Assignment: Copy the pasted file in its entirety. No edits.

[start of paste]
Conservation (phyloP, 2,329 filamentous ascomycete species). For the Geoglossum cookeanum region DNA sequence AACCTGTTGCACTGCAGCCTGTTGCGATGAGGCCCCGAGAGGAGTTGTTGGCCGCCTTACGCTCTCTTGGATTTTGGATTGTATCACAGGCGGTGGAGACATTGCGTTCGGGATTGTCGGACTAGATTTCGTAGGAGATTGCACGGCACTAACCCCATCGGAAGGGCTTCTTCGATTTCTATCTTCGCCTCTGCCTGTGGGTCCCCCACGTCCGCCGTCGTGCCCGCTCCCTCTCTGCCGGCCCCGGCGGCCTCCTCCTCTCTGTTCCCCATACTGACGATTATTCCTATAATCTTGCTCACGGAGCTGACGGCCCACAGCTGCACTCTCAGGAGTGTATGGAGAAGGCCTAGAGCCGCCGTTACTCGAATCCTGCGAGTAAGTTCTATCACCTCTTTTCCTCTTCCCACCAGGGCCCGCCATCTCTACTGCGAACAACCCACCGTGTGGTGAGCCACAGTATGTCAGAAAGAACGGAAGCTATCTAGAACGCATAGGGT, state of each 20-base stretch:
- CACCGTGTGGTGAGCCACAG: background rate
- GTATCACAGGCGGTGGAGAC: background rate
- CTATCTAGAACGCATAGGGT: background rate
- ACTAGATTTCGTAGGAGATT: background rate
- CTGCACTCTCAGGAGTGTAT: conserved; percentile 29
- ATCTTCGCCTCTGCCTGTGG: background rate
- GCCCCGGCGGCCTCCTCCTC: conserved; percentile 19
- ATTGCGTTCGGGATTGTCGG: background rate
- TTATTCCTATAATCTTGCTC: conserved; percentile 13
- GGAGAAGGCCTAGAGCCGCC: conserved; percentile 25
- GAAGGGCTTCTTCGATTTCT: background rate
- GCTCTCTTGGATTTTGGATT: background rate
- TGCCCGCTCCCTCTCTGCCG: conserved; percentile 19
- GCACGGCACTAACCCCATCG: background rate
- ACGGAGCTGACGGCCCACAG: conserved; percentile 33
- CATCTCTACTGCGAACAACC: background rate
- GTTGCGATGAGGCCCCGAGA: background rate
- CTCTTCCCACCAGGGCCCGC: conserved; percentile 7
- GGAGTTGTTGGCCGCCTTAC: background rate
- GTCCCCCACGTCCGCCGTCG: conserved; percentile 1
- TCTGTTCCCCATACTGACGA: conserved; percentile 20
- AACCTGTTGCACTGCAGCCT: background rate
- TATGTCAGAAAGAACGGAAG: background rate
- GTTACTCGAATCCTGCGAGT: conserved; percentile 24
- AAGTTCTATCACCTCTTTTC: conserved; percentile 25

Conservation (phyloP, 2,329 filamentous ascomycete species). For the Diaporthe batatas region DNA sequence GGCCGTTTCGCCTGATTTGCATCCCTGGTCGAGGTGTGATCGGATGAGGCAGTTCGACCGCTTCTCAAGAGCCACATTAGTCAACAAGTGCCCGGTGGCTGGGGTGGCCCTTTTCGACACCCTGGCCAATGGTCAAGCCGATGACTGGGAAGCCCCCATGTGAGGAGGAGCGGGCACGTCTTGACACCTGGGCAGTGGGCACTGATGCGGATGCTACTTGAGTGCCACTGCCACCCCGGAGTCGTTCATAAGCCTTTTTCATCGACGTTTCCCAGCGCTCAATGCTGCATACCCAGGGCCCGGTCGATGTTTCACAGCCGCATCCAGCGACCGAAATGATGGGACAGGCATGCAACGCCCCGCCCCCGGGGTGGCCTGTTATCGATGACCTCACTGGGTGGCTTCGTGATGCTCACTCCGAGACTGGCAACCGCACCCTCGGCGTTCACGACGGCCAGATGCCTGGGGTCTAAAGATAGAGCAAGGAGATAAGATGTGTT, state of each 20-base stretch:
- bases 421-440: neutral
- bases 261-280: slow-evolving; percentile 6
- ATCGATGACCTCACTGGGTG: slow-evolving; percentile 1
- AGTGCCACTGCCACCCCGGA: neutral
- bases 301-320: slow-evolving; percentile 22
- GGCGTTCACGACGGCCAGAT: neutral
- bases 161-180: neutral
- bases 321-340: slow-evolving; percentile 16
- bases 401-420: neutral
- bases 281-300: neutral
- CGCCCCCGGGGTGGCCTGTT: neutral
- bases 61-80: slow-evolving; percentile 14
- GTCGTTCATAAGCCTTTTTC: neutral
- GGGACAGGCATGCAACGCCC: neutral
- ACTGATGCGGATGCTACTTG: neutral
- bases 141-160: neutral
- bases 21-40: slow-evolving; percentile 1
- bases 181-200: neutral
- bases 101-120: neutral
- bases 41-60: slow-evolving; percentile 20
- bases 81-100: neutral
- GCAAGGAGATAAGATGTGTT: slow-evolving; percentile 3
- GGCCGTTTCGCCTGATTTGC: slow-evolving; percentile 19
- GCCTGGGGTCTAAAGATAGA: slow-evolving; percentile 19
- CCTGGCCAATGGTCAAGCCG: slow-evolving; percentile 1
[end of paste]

Conservation (phyloP, 2,329 filamentous ascomycete species). For the Geoglossum cookeanum region DNA sequence AACCTGTTGCACTGCAGCCTGTTGCGATGAGGCCCCGAGAGGAGTTGTTGGCCGCCTTACGCTCTCTTGGATTTTGGATTGTATCACAGGCGGTGGAGACATTGCGTTCGGGATTGTCGGACTAGATTTCGTAGGAGATTGCACGGCACTAACCCCATCGGAAGGGCTTCTTCGATTTCTATCTTCGCCTCTGCCTGTGGGTCCCCCACGTCCGCCGTCGTGCCCGCTCCCTCTCTGCCGGCCCCGGCGGCCTCCTCCTCTCTGTTCCCCATACTGACGATTATTCCTATAATCTTGCTCACGGAGCTGACGGCCCACAGCTGCACTCTCAGGAGTGTATGGAGAAGGCCTAGAGCCGCCGTTACTCGAATCCTGCGAGTAAGTTCTATCACCTCTTTTCCTCTTCCCACCAGGGCCCGCCATCTCTACTGCGAACAACCCACCGTGTGGTGAGCCACAGTATGTCAGAAAGAACGGAAGCTATCTAGAACGCATAGGGT, state of each 20-base stretch:
- CACCGTGTGGTGAGCCACAG: background rate
- GTATCACAGGCGGTGGAGAC: background rate
- CTATCTAGAACGCATAGGGT: background rate
- ACTAGATTTCGTAGGAGATT: background rate
- CTGCACTCTCAGGAGTGTAT: conserved; percentile 29
- ATCTTCGCCTCTGCCTGTGG: background rate
- GCCCCGGCGGCCTCCTCCTC: conserved; percentile 19
- ATTGCGTTCGGGATTGTCGG: background rate
- TTATTCCTATAATCTTGCTC: conserved; percentile 13
- GGAGAAGGCCTAGAGCCGCC: conserved; percentile 25
- GAAGGGCTTCTTCGATTTCT: background rate
- GCTCTCTTGGATTTTGGATT: background rate
- TGCCCGCTCCCTCTCTGCCG: conserved; percentile 19
- GCACGGCACTAACCCCATCG: background rate
- ACGGAGCTGACGGCCCACAG: conserved; percentile 33
- CATCTCTACTGCGAACAACC: background rate
- GTTGCGATGAGGCCCCGAGA: background rate
- CTCTTCCCACCAGGGCCCGC: conserved; percentile 7
- GGAGTTGTTGGCCGCCTTAC: background rate
- GTCCCCCACGTCCGCCGTCG: conserved; percentile 1
- TCTGTTCCCCATACTGACGA: conserved; percentile 20
- AACCTGTTGCACTGCAGCCT: background rate
- TATGTCAGAAAGAACGGAAG: background rate
- GTTACTCGAATCCTGCGAGT: conserved; percentile 24
- AAGTTCTATCACCTCTTTTC: conserved; percentile 25

Conservation (phyloP, 2,329 filamentous ascomycete species). For the Diaporthe batatas region DNA sequence GGCCGTTTCGCCTGATTTGCATCCCTGGTCGAGGTGTGATCGGATGAGGCAGTTCGACCGCTTCTCAAGAGCCACATTAGTCAACAAGTGCCCGGTGGCTGGGGTGGCCCTTTTCGACACCCTGGCCAATGGTCAAGCCGATGACTGGGAAGCCCCCATGTGAGGAGGAGCGGGCACGTCTTGACACCTGGGCAGTGGGCACTGATGCGGATGCTACTTGAGTGCCACTGCCACCCCGGAGTCGTTCATAAGCCTTTTTCATCGACGTTTCCCAGCGCTCAATGCTGCATACCCAGGGCCCGGTCGATGTTTCACAGCCGCATCCAGCGACCGAAATGATGGGACAGGCATGCAACGCCCCGCCCCCGGGGTGGCCTGTTATCGATGACCTCACTGGGTGGCTTCGTGATGCTCACTCCGAGACTGGCAACCGCACCCTCGGCGTTCACGACGGCCAGATGCCTGGGGTCTAAAGATAGAGCAAGGAGATAAGATGTGTT, state of each 20-base stretch:
- bases 421-440: neutral
- bases 261-280: slow-evolving; percentile 6
- ATCGATGACCTCACTGGGTG: slow-evolving; percentile 1
- AGTGCCACTGCCACCCCGGA: neutral
- bases 301-320: slow-evolving; percentile 22
- GGCGTTCACGACGGCCAGAT: neutral
- bases 161-180: neutral
- bases 321-340: slow-evolving; percentile 16
- bases 401-420: neutral
- bases 281-300: neutral
- CGCCCCCGGGGTGGCCTGTT: neutral
- bases 61-80: slow-evolving; percentile 14
- GTCGTTCATAAGCCTTTTTC: neutral
- GGGACAGGCATGCAACGCCC: neutral
- ACTGATGCGGATGCTACTTG: neutral
- bases 141-160: neutral
- bases 21-40: slow-evolving; percentile 1
- bases 181-200: neutral
- bases 101-120: neutral
- bases 41-60: slow-evolving; percentile 20
- bases 81-100: neutral
- GCAAGGAGATAAGATGTGTT: slow-evolving; percentile 3
- GGCCGTTTCGCCTGATTTGC: slow-evolving; percentile 19
- GCCTGGGGTCTAAAGATAGA: slow-evolving; percentile 19
- CCTGGCCAATGGTCAAGCCG: slow-evolving; percentile 1